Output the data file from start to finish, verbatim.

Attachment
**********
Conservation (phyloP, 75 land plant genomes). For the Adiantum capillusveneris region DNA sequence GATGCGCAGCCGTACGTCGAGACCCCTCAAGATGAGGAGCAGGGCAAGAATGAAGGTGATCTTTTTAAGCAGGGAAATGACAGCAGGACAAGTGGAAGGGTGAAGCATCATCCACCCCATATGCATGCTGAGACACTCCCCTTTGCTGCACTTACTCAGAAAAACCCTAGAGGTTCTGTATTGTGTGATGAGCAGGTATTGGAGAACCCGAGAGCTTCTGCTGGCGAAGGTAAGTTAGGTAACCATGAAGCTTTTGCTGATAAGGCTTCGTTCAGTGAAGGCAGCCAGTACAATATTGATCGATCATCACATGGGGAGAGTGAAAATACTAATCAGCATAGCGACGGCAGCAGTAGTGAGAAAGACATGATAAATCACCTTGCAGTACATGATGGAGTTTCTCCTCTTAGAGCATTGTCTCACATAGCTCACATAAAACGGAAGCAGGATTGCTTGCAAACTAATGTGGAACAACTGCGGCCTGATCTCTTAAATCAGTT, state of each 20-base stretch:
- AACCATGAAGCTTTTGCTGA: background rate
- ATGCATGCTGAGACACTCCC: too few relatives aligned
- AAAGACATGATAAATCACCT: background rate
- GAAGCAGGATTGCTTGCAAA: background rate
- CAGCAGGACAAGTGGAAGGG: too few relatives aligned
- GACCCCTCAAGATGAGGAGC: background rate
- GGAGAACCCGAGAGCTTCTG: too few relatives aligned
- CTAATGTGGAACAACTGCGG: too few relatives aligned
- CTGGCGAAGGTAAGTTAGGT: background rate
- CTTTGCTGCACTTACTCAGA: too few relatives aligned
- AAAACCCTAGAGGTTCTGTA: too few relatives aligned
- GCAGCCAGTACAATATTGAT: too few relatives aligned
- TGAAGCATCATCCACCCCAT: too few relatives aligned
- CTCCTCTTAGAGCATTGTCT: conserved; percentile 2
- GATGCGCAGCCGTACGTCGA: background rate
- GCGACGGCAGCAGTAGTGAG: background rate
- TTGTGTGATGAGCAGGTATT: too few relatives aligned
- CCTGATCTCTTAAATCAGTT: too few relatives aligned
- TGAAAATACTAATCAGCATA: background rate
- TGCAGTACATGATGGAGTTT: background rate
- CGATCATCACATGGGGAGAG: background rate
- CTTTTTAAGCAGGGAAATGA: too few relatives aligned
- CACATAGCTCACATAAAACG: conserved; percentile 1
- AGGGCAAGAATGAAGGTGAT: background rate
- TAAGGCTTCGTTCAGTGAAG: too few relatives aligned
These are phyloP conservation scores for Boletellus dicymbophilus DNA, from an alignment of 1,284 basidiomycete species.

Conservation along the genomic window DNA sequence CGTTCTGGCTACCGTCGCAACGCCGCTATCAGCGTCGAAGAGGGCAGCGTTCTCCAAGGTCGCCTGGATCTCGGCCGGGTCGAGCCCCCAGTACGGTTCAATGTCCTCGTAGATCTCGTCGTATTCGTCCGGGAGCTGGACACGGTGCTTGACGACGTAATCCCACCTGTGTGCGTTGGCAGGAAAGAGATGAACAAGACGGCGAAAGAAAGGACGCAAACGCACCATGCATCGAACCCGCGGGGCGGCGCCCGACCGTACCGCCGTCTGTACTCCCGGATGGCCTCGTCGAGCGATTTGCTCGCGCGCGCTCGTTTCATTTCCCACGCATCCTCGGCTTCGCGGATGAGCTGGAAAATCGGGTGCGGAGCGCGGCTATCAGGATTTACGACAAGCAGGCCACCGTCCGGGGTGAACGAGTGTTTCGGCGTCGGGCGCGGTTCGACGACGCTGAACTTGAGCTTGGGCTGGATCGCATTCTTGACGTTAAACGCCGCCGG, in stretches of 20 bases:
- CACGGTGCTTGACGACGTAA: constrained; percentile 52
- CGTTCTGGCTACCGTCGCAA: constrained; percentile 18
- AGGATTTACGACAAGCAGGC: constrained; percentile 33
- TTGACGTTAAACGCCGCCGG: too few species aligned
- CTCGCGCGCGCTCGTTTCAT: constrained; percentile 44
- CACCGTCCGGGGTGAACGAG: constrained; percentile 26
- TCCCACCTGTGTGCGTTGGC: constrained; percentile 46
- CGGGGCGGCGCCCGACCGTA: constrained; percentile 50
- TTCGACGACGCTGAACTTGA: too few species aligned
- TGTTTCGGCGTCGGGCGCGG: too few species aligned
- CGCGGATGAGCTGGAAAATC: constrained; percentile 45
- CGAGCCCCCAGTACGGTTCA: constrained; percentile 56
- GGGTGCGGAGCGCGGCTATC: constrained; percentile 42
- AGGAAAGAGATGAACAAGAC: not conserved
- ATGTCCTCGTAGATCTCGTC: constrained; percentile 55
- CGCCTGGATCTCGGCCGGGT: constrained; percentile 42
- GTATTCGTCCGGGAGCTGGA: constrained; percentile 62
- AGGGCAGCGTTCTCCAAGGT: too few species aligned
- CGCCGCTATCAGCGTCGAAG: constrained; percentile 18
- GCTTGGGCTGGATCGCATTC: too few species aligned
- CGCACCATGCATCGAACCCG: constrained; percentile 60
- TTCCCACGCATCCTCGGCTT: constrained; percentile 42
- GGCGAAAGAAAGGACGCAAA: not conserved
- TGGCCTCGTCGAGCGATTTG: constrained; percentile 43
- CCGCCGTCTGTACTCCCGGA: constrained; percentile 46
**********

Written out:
Conservation (phyloP, 75 land plant genomes). For the Adiantum capillusveneris region DNA sequence GATGCGCAGCCGTACGTCGAGACCCCTCAAGATGAGGAGCAGGGCAAGAATGAAGGTGATCTTTTTAAGCAGGGAAATGACAGCAGGACAAGTGGAAGGGTGAAGCATCATCCACCCCATATGCATGCTGAGACACTCCCCTTTGCTGCACTTACTCAGAAAAACCCTAGAGGTTCTGTATTGTGTGATGAGCAGGTATTGGAGAACCCGAGAGCTTCTGCTGGCGAAGGTAAGTTAGGTAACCATGAAGCTTTTGCTGATAAGGCTTCGTTCAGTGAAGGCAGCCAGTACAATATTGATCGATCATCACATGGGGAGAGTGAAAATACTAATCAGCATAGCGACGGCAGCAGTAGTGAGAAAGACATGATAAATCACCTTGCAGTACATGATGGAGTTTCTCCTCTTAGAGCATTGTCTCACATAGCTCACATAAAACGGAAGCAGGATTGCTTGCAAACTAATGTGGAACAACTGCGGCCTGATCTCTTAAATCAGTT, state of each 20-base stretch:
- AACCATGAAGCTTTTGCTGA: background rate
- ATGCATGCTGAGACACTCCC: too few relatives aligned
- AAAGACATGATAAATCACCT: background rate
- GAAGCAGGATTGCTTGCAAA: background rate
- CAGCAGGACAAGTGGAAGGG: too few relatives aligned
- GACCCCTCAAGATGAGGAGC: background rate
- GGAGAACCCGAGAGCTTCTG: too few relatives aligned
- CTAATGTGGAACAACTGCGG: too few relatives aligned
- CTGGCGAAGGTAAGTTAGGT: background rate
- CTTTGCTGCACTTACTCAGA: too few relatives aligned
- AAAACCCTAGAGGTTCTGTA: too few relatives aligned
- GCAGCCAGTACAATATTGAT: too few relatives aligned
- TGAAGCATCATCCACCCCAT: too few relatives aligned
- CTCCTCTTAGAGCATTGTCT: conserved; percentile 2
- GATGCGCAGCCGTACGTCGA: background rate
- GCGACGGCAGCAGTAGTGAG: background rate
- TTGTGTGATGAGCAGGTATT: too few relatives aligned
- CCTGATCTCTTAAATCAGTT: too few relatives aligned
- TGAAAATACTAATCAGCATA: background rate
- TGCAGTACATGATGGAGTTT: background rate
- CGATCATCACATGGGGAGAG: background rate
- CTTTTTAAGCAGGGAAATGA: too few relatives aligned
- CACATAGCTCACATAAAACG: conserved; percentile 1
- AGGGCAAGAATGAAGGTGAT: background rate
- TAAGGCTTCGTTCAGTGAAG: too few relatives aligned
These are phyloP conservation scores for Boletellus dicymbophilus DNA, from an alignment of 1,284 basidiomycete species.

Conservation along the genomic window DNA sequence CGTTCTGGCTACCGTCGCAACGCCGCTATCAGCGTCGAAGAGGGCAGCGTTCTCCAAGGTCGCCTGGATCTCGGCCGGGTCGAGCCCCCAGTACGGTTCAATGTCCTCGTAGATCTCGTCGTATTCGTCCGGGAGCTGGACACGGTGCTTGACGACGTAATCCCACCTGTGTGCGTTGGCAGGAAAGAGATGAACAAGACGGCGAAAGAAAGGACGCAAACGCACCATGCATCGAACCCGCGGGGCGGCGCCCGACCGTACCGCCGTCTGTACTCCCGGATGGCCTCGTCGAGCGATTTGCTCGCGCGCGCTCGTTTCATTTCCCACGCATCCTCGGCTTCGCGGATGAGCTGGAAAATCGGGTGCGGAGCGCGGCTATCAGGATTTACGACAAGCAGGCCACCGTCCGGGGTGAACGAGTGTTTCGGCGTCGGGCGCGGTTCGACGACGCTGAACTTGAGCTTGGGCTGGATCGCATTCTTGACGTTAAACGCCGCCGG, in stretches of 20 bases:
- CACGGTGCTTGACGACGTAA: constrained; percentile 52
- CGTTCTGGCTACCGTCGCAA: constrained; percentile 18
- AGGATTTACGACAAGCAGGC: constrained; percentile 33
- TTGACGTTAAACGCCGCCGG: too few species aligned
- CTCGCGCGCGCTCGTTTCAT: constrained; percentile 44
- CACCGTCCGGGGTGAACGAG: constrained; percentile 26
- TCCCACCTGTGTGCGTTGGC: constrained; percentile 46
- CGGGGCGGCGCCCGACCGTA: constrained; percentile 50
- TTCGACGACGCTGAACTTGA: too few species aligned
- TGTTTCGGCGTCGGGCGCGG: too few species aligned
- CGCGGATGAGCTGGAAAATC: constrained; percentile 45
- CGAGCCCCCAGTACGGTTCA: constrained; percentile 56
- GGGTGCGGAGCGCGGCTATC: constrained; percentile 42
- AGGAAAGAGATGAACAAGAC: not conserved
- ATGTCCTCGTAGATCTCGTC: constrained; percentile 55
- CGCCTGGATCTCGGCCGGGT: constrained; percentile 42
- GTATTCGTCCGGGAGCTGGA: constrained; percentile 62
- AGGGCAGCGTTCTCCAAGGT: too few species aligned
- CGCCGCTATCAGCGTCGAAG: constrained; percentile 18
- GCTTGGGCTGGATCGCATTC: too few species aligned
- CGCACCATGCATCGAACCCG: constrained; percentile 60
- TTCCCACGCATCCTCGGCTT: constrained; percentile 42
- GGCGAAAGAAAGGACGCAAA: not conserved
- TGGCCTCGTCGAGCGATTTG: constrained; percentile 43
- CCGCCGTCTGTACTCCCGGA: constrained; percentile 46